Remember, you can make only one tax-free, 60-day rollover from any IRA you own (traditional or Roth) to any other IRA you own in any 12-month period, regardless of the number of IRAs you own. This limit does not apply to direct rollovers or trustee-to-trustee transfers or to Roth IRA conversions.
While it may be tempting to give yourself a free 60-day loan, there’s no need to taunt the rollover gods by risking inadvertent violation of the 60-day limit. If you do take a distribution from your IRA intending to make a 60-day rollover, but for some reason the funds don’t get to the new IRA trustee in time, the tax impact can be significant. In general, the rollover is invalid, the distribution becomes a taxable event, and you’re treated as having made a regular, instead of a rollover, contribution to the new IRA.
But all may not be lost. The 60-day requirement is automatically waived if all of the following apply:
- A financial institution actually receives the funds within the 60-day rollover period.
- You followed the financial institution’s procedures for depositing funds into an IRA within the 60-day period.
- The funds are not deposited in an IRA within the 60-day rollover period solely because of an error on the part of the financial institution.
- The funds are deposited within one year from the beginning of the 60-day rollover period.
- The rollover would have been valid if the financial institution had deposited the funds as instructed.
If you don’t qualify for this limited automatic waiver, the IRS can waive the 60-day requirement “where failure to do so would be against equity or good conscience,” such as a casualty, disaster, or other event beyond your reasonable control. However, you’ll need to request a private letter ruling from the IRS, an expensive proposition — the filing fee alone is currently $10,000.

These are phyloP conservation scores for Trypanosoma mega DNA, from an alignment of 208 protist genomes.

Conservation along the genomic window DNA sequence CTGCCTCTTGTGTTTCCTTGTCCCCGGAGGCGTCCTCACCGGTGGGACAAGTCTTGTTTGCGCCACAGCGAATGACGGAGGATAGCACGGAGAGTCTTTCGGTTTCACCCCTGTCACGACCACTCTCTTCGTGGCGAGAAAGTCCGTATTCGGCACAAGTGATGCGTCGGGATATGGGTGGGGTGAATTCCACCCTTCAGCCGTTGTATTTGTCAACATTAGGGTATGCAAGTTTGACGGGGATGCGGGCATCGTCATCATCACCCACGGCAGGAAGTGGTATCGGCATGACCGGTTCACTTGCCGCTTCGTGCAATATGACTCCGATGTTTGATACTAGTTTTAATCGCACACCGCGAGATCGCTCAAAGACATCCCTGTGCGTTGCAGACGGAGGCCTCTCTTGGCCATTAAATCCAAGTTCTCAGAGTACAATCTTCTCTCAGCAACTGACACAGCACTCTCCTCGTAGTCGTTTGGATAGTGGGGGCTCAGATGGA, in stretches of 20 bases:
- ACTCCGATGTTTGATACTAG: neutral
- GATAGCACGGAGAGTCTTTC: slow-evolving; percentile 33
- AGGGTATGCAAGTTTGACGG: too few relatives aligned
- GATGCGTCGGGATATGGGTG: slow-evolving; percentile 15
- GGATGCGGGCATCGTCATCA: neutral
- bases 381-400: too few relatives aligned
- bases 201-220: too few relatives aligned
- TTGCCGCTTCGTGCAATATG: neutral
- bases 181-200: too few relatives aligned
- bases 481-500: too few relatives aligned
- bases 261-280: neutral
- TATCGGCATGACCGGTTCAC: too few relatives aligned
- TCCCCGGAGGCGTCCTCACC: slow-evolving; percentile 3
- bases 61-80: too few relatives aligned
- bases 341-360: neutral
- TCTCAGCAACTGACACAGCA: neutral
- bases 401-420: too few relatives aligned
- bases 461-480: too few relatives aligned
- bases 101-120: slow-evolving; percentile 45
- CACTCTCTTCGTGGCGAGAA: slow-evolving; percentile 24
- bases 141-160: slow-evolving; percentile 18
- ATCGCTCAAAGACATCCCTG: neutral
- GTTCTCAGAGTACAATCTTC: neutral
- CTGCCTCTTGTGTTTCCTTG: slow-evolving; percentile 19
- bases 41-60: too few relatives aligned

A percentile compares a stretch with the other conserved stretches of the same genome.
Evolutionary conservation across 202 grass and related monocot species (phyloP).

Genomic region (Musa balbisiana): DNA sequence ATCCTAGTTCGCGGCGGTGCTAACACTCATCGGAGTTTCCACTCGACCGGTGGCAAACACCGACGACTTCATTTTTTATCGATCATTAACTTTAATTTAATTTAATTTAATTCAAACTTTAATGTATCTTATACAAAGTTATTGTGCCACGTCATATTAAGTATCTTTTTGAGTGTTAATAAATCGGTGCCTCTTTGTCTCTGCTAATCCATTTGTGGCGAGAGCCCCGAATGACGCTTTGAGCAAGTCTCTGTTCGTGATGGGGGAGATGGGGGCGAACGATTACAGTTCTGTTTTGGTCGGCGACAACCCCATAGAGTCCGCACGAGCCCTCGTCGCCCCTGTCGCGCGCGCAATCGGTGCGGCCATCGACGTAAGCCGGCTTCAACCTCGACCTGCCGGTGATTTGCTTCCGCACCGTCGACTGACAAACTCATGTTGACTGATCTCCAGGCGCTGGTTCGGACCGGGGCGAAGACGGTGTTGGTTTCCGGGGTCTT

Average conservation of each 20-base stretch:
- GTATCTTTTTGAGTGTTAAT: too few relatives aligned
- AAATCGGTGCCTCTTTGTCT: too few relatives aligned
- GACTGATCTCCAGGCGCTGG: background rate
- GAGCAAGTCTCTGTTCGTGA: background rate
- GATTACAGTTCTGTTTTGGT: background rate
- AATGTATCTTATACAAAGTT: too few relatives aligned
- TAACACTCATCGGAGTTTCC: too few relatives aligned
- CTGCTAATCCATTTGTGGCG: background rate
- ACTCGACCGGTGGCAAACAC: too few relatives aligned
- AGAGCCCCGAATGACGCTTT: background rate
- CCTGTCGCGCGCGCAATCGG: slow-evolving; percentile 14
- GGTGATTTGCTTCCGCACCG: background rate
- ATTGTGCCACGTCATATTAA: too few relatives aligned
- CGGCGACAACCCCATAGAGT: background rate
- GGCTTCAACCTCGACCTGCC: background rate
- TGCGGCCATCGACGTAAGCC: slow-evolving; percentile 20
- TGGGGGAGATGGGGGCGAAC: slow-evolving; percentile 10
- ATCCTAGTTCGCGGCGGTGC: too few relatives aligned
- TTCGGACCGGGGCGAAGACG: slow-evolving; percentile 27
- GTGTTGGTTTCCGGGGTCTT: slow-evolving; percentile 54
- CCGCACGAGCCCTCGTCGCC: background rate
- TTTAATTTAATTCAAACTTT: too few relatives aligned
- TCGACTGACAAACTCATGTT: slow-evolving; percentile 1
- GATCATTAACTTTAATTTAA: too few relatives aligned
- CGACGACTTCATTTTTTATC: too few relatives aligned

Thankfully, the IRS introduced a third way to seek a waiver of the 60-day requirement: self-certification. Under the procedure, which has no IRS fee, if you want to make a rollover but the 60-day limit has expired, you can simply send a letter (IRS Revenue Procedure 2016-47 contains a sample) to the plan administrator or IRA trustee/custodian certifying that you missed the 60-day deadline due to one of the following 11 reasons:
- The financial institution receiving the contribution, or making the distribution to which the contribution relates, made an error.
- You misplaced and never cashed a distribution made in the form of a check.
- Your distribution was deposited into and remained in an account that you mistakenly thought was an eligible retirement plan.
- Your principal residence was severely damaged.
- A member of your family died.
- You or a member of your family was seriously ill.
- You were incarcerated.
- Restrictions were imposed by a foreign country.
- A postal error occurred.
- Your distribution was made as a result of an IRS tax levy, and the proceeds of the levy have been returned to you.
- The party making the distribution delayed providing information that the receiving plan or IRA needed to complete the rollover, despite your reasonable efforts to obtain the information.
To qualify for this procedure, you must make your rollover contribution to the employer plan or IRA as soon as practicable after the applicable reason(s) above no longer prevent you from doing so. In general, a rollover contribution made within 30 days is deemed to satisfy this requirement.
The downside of self-certification is that this self-certification process is not an automatic waiver by the IRS of the 60-day rollover requirement. The self-certification simply allows you and the financial institution to treat and report the contribution as a valid rollover. If you’re subsequently audited, the IRS can still review whether your contribution met the requirements for a waiver. For this reason, some taxpayers may still prefer the certainty of a private letter ruling from the IRS.
Prepared by Broadridge Advisor Solutions. Edited by BFSG. Copyright 2022.
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